When pollsters asked voters in Finchley and Golders Green in early October how they would vote in a possible general election, 41 per cent backed the Liberal Democrats ahead of 29 per cent for the ruling Conservative party. Labour trailed in a distant third.
The constituency — a Conservative-held marginal seat in north London — has been shared in recent elections by the two main UK parties. But the internal Lib Dem polling appeared to vindicate the decision to parachute in Luciana Berger as the party’s candidate. The former Labour MP quit the party in February over its failure to address anti-Semitism within its ranks. Finchley and Golders Green, which voted overwhelmingly to remain in the EU at the Brexit referendum, has the largest Jewish population of any seat in the UK.
Yet five weeks later, by which time the election had been called, a second survey, conducted by a different pollster, Deltapoll for The Observer newspaper, asked 500 constituents the same question. This time the Conservatives led on 46 per cent, the Berger campaign had slipped to 32 per cent and Labour was even further behind.
The two polls graphically illustrate the huge uncertainty surrounding next week’s British general election. They highlight the volatility of the electorate — the 17-point gain for the Conservatives between two surveys just five weeks apart is unprecedented — in a campaign which has been dominated by Brexit and the breakdown in traditional party loyalties it has created.
They also help explain why tactical voting is set to be one of the decisive factors in the election. The latest polls indicate the Conservatives could be on track for a majority because the party has managed to consolidate a large section of voters who supported leaving the EU in 2016 behind its “Get Brexit Done” sloganeering. The final result, however, could depend on whether Remain supporters, armed with opinion poll data, will vote tactically for the party most likely to beat the Conservative party led by Prime Minister Boris Johnson — which in most constituencies is either Labour or the Lib Dems.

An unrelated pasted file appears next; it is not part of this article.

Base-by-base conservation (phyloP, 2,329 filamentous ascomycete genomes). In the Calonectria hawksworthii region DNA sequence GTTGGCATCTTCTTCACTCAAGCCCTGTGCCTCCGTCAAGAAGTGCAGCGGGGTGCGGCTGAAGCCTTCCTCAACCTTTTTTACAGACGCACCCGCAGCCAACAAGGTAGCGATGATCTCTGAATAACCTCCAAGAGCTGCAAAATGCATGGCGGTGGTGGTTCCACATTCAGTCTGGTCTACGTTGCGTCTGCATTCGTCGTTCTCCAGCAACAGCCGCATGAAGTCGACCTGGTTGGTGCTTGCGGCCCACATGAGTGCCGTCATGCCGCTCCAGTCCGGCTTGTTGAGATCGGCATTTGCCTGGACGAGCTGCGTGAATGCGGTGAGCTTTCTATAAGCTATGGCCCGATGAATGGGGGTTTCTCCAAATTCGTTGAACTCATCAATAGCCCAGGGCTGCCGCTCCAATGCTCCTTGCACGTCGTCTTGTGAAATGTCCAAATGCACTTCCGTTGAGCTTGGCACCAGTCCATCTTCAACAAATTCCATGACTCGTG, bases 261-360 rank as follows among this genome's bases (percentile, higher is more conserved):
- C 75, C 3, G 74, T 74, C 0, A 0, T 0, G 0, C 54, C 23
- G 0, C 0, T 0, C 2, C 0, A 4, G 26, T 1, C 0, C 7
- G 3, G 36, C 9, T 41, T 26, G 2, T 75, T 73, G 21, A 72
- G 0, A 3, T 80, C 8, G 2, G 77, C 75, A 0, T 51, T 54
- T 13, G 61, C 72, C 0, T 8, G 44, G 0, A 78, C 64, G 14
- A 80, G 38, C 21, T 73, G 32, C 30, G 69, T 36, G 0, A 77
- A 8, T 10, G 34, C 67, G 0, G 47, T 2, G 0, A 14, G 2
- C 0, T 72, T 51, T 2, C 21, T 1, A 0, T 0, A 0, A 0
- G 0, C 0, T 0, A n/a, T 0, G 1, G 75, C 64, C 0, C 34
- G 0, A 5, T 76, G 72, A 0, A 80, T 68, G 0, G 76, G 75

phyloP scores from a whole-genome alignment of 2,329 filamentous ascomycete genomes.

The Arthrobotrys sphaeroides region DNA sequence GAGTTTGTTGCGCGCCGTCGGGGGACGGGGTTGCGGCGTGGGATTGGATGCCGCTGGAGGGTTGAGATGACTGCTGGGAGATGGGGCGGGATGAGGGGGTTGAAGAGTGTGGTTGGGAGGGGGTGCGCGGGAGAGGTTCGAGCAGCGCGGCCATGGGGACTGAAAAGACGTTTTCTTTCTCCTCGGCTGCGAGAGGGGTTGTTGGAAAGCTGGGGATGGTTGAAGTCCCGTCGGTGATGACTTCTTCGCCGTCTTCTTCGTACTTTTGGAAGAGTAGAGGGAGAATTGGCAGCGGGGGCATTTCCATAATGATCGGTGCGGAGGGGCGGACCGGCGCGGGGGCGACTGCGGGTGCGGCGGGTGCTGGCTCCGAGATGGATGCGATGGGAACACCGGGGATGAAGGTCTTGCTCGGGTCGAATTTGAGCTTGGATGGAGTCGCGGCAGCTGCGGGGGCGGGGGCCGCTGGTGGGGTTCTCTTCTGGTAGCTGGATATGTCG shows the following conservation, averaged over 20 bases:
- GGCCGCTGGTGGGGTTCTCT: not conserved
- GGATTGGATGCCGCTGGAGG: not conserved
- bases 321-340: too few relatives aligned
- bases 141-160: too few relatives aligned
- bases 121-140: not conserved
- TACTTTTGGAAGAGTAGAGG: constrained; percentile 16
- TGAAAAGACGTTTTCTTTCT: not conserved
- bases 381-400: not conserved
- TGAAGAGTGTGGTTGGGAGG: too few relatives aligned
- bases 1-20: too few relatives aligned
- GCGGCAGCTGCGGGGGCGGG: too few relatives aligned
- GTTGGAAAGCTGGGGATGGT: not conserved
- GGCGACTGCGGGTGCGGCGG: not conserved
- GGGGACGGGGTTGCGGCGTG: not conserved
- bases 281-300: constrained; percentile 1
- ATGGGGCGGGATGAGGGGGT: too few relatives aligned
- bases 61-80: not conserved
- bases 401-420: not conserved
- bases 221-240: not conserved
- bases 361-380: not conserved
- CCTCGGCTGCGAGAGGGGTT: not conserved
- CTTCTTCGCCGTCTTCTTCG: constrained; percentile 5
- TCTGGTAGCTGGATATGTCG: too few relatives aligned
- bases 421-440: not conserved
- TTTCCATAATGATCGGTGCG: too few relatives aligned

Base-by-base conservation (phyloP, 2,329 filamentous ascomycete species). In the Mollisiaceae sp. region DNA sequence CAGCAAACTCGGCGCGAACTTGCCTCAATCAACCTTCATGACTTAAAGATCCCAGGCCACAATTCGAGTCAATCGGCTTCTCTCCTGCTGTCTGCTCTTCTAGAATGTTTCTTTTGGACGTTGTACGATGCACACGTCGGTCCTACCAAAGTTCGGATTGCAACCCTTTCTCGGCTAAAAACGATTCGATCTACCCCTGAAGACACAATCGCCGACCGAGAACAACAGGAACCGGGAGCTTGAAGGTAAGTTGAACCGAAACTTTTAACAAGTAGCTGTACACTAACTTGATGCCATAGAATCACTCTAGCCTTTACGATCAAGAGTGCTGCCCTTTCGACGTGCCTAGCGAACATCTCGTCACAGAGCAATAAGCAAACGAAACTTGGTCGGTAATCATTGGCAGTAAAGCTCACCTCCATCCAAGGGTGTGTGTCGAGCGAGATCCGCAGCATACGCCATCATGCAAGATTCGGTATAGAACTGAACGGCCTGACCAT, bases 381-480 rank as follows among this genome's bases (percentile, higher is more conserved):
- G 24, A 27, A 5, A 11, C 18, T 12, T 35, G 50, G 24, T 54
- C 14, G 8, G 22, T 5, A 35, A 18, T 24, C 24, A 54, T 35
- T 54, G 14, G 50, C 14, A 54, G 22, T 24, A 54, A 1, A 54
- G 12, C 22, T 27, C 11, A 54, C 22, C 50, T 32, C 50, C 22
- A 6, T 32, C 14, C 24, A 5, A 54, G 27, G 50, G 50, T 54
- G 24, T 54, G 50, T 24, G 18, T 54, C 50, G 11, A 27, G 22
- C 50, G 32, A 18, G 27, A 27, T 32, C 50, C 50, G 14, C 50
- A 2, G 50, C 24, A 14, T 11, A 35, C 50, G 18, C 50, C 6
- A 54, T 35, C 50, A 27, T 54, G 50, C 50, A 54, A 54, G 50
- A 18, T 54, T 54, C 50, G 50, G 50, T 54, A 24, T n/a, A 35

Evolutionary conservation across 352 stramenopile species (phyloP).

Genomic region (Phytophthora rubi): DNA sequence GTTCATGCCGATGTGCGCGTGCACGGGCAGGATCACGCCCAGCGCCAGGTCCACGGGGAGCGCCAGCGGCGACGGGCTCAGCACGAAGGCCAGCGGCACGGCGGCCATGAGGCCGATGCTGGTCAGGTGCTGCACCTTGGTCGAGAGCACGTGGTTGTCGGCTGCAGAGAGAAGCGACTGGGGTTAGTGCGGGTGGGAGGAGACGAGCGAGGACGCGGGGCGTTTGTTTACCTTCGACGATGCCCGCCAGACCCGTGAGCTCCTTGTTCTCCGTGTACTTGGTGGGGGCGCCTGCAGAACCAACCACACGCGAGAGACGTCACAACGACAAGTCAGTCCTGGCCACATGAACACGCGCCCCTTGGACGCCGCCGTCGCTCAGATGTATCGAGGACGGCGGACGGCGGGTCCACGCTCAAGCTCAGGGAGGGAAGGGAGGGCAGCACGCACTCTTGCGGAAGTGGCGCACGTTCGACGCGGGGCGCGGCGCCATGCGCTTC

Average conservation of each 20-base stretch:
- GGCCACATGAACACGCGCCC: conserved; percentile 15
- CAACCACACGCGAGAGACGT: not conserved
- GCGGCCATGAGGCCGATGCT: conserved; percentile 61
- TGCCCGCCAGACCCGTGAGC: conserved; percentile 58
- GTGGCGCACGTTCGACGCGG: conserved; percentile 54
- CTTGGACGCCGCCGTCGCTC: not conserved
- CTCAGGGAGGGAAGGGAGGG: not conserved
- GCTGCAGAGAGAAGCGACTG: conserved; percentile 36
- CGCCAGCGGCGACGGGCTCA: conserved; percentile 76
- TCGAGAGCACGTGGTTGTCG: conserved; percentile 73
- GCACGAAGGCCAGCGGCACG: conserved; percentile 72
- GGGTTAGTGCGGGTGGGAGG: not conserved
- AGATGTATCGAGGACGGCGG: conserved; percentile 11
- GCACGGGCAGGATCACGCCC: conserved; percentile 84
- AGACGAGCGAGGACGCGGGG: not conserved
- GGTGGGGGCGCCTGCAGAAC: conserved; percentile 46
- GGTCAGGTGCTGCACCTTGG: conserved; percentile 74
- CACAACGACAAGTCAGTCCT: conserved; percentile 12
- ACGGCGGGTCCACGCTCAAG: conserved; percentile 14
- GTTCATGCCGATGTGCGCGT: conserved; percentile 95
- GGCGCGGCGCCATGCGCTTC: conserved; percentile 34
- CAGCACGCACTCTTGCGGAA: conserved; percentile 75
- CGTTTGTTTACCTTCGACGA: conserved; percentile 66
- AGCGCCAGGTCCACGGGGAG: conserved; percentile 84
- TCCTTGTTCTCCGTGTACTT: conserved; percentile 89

Yet the push for more tactical voting will only work if the polls can be trusted — which is especially hard in an environment where voting intentions are so fluid and where every constituency presents its own story.
“It’s hugely difficult to know what’s happening on the ground. It’s much more acute this year,” says Shaun Roberts, director of campaigns and elections for the Lib Dems. “[There] is a realignment of voters around Brexit as opposed to traditional party factors.”
For a political system once famed for its stability, Brexit is forcing a dramatic sorting out of voters. More than 3m people are predicted to change party allegiance at this election.
Between 1964 and 2017, the number of people swapping their allegiance between parties at UK general elections rose from 13 per cent to almost a third — in 2015 it was 42 per cent. Yet in the 2019 European election that figure jumped massively: 74 per cent switched away from the party they had backed just two years earlier at the 2017 poll.
A combination of Brexit — both main parties have fought their own civil wars over which position they should take since 2016 — and unpopular leaders in Mr Johnson and Labour’s Jeremy Corbyn are expected to produce enormous voter churn. Large numbers of Conservatives who voted to remain in the EU and Labour leave voters have found themselves looking for new homes — providing an opening for much greater use of tactical voting.
Most public polling is done on a national basis and surveying the same seat twice, as happened in north London, is virtually unheard of. But from Great Grimsby in the north of England to North East Somerset in the west, the parties are doing more of this granular work than ever.
These constituency-level polls have become integral to campaigns. By making the information public — something that was very rare in previous elections — the parties hope to shift behaviour and convince voters that they are the best tactical choice.